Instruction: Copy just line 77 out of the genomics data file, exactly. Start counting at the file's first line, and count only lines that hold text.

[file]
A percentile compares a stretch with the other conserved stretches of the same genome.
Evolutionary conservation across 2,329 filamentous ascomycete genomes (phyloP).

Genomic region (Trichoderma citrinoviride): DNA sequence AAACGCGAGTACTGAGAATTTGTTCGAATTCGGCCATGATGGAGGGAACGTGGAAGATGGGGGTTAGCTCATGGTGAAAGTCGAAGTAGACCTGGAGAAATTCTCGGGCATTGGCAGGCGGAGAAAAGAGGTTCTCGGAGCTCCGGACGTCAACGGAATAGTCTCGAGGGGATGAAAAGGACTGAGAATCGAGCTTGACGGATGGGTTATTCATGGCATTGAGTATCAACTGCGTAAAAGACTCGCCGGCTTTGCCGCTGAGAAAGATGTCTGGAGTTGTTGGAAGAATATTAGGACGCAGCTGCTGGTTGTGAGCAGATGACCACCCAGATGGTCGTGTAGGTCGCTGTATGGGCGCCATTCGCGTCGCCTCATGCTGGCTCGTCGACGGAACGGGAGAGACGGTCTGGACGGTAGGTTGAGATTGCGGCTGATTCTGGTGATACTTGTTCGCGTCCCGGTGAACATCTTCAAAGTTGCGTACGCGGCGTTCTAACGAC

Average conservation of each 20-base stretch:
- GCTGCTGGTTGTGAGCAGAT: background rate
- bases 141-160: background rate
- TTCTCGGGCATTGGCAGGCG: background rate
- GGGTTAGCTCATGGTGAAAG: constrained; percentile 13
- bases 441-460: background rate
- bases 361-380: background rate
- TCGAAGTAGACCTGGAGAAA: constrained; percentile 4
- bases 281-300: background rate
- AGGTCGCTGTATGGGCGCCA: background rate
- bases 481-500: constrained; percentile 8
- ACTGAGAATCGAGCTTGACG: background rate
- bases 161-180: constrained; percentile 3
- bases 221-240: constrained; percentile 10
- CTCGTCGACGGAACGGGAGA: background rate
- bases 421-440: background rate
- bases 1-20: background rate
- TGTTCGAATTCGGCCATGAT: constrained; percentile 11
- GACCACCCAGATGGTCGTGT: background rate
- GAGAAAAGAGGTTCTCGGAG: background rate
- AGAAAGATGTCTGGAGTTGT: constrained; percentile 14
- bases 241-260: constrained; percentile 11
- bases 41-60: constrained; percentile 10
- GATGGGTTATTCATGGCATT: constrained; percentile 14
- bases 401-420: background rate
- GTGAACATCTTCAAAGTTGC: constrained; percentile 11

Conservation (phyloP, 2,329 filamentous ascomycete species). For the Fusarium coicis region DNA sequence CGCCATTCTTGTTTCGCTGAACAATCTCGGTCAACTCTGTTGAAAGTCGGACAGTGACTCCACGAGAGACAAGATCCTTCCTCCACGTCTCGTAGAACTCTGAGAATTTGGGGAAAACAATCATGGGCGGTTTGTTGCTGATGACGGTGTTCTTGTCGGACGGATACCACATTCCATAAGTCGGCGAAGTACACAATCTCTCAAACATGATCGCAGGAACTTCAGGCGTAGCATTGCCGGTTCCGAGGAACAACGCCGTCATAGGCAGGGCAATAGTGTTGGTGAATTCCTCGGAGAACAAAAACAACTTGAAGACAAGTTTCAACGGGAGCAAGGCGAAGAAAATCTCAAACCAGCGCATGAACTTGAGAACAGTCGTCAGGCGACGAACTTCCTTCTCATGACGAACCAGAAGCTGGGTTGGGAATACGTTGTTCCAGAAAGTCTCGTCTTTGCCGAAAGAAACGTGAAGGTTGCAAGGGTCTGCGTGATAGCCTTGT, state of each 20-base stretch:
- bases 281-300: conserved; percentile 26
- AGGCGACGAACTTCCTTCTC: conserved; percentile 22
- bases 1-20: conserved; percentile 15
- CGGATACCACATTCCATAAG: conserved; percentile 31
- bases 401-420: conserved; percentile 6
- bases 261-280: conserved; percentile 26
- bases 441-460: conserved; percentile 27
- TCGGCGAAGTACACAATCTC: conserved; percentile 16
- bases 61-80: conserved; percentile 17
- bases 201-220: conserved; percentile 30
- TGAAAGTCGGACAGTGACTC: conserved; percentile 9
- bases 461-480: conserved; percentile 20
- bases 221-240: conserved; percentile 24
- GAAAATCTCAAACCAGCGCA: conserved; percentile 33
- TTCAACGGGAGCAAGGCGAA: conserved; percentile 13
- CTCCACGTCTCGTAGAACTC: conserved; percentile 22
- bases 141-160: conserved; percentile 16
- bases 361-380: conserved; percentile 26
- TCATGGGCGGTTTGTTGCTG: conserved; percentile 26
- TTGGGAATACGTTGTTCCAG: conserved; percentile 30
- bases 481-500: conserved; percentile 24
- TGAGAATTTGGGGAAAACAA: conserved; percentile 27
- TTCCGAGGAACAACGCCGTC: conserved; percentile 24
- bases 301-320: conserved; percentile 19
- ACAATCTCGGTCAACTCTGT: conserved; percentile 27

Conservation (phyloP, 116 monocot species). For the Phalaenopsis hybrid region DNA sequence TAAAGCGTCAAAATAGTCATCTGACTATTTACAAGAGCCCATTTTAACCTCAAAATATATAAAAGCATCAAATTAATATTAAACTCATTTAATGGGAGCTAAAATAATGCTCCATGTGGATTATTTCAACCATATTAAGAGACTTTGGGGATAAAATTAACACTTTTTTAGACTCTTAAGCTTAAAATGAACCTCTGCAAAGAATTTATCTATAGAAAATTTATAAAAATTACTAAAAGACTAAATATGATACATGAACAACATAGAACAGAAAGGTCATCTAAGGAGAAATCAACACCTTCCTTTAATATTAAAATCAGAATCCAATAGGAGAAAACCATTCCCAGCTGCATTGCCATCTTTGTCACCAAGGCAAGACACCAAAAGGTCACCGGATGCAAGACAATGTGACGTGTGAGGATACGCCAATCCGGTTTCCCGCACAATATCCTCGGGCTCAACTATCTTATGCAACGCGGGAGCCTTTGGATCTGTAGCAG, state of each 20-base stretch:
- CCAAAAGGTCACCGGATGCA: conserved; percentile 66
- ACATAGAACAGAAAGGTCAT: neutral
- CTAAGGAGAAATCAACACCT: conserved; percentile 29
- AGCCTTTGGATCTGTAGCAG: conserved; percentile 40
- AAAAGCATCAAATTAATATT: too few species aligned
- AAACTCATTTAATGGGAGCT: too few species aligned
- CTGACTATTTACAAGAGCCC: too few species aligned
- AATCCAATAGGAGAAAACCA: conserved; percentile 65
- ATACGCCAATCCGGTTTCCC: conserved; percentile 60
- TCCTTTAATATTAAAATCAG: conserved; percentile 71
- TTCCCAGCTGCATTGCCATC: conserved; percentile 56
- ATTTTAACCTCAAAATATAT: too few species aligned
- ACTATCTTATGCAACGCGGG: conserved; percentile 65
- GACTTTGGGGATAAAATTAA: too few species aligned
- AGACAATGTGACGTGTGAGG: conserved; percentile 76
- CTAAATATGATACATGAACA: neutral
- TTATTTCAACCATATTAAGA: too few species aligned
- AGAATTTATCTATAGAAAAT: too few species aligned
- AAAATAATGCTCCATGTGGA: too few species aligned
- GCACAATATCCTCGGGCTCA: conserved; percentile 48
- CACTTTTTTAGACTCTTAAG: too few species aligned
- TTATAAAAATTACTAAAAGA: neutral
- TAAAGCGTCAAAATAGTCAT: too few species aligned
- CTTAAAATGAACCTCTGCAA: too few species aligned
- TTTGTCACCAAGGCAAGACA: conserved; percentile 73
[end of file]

- CACTTTTTTAGACTCTTAAG: too few species aligned